It’s been awhile since I’ve had my shit together enough to put together an actual post on the titles for our monthly Paperback Posse vote. For those of you not in our Facebook group, our virtual book club is still running strong—even if it’s tucked away from the rest of the universe. 😉
I think it’s helpful to do posts on the books that are up for a vote so that all of the information is in one place and you don’t have to go clicking all over the internets trying to figure out which book sounds the best to you. Agreed?
This month, I tried to give a wide range in style to try and keep everyone happy. Here are June’s choices…
The Vacationers by Emma Straub
Easy and breezy like a beach read, but with sharp observations that you don’t generally expect from the genre, the book is about a two-week long family vacation to the Mediterranean. The Posts call the vacation a celebration—of Franny and Jim’s 35th anniversary and of Sylvia’s high school graduation—but, in reality, it’s an attempt to escape a variety of troubles at home. Secrets are uncovered, characters face old and new humiliations, and old wounds are inflamed.
“This is a story of the sides of ourselves that we choose to show and those we try to conceal, of the ways we tear each other down and build each other up again, and the bonds that ultimately hold us together.”
Geek Love by Katherine Dunn
Geek Love is the highly original story of the Binewskis, a carny family that sets out to breed their own exhibit of human oddities. I don’t think I can summarize it any better than this paragraph I found on Amazon: “As the Binewskis take their act across the backwaters of the U.S., inspiring fanatical devotion and murderous revulsion; as its members conduct their own Machiavellian version of sibling rivalry, Geek Love throws its sulfurous light on our notions of the freakish and the normal, the beautiful and the ugly, the holy and the obscene.”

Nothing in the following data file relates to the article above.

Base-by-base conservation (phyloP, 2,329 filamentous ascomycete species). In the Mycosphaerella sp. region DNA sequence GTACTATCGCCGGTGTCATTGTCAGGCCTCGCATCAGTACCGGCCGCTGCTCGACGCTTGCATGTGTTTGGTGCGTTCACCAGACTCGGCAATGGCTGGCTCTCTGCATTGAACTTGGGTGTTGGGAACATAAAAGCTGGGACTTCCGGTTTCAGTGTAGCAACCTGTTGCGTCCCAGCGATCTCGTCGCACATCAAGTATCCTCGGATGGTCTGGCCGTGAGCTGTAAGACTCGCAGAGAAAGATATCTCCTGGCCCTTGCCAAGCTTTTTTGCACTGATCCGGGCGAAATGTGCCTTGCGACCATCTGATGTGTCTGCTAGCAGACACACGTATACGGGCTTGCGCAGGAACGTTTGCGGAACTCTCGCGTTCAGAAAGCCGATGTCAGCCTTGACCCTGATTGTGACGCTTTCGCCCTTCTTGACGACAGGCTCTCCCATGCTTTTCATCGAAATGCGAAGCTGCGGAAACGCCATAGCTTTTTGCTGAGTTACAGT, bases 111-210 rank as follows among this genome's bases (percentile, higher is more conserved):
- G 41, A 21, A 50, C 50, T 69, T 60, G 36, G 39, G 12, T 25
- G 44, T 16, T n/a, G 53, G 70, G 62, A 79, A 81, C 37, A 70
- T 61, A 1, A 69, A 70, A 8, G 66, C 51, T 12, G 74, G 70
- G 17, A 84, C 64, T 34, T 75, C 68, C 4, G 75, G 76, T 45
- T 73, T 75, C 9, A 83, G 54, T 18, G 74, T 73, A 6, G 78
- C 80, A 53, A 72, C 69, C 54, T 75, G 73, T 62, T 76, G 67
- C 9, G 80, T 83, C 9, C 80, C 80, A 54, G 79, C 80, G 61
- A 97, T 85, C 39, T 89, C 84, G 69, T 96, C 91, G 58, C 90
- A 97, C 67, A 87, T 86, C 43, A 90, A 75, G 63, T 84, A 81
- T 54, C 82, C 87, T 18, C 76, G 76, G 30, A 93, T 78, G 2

Sharp Objects by Gillian Flynn
From the Amazon book description:
Fresh from a brief stay at a psych hospital, reporter Camille Preaker faces a troubling assignment: she must return to her tiny hometown to cover the murders of two preteen girls. For years, Camille has hardly spoken to her neurotic, hypochondriac mother or to the half-sister she barely knows: a beautiful thirteen-year-old with an eerie grip on the town. Now, installed in her old bedroom in her family’s Victorian mansion, Camille finds herself identifying with the young victims—a bit too strongly. Dogged by her own demons, she must unravel the psychological puzzle of her own past if she wants to get the story—and survive this homecoming.
The Booklist starred review gives a really good synopsis of this one, which is a memoir from a New York Post reporter:
“Cahalan describes how she crossed the line between sanity and insanity after an unknown pathogen invaded her body and caused an autoimmune reaction that jump-started brain inflammation, paranoia, and seizures. Her divorced parents put aside their differences and rose to the occasion, sitting by her during the month she was confined to the hospital, about which she remembers nothing. Her boyfriend stayed with her, and one wonderful doctor, noticing that she walked and talked like a late-stage Alzheimer’s patient, was determined to get to the bottom of her medical mystery. Luckily, she was insured, because her treatment cost $1 million. Cahalan expertly weaves together her own story and relevant scientific and medical information about autoimmune diseases, which are about two-thirds environmental and one-third genetic in origin.”
It’s time to vote! I’ll announce the winner next week…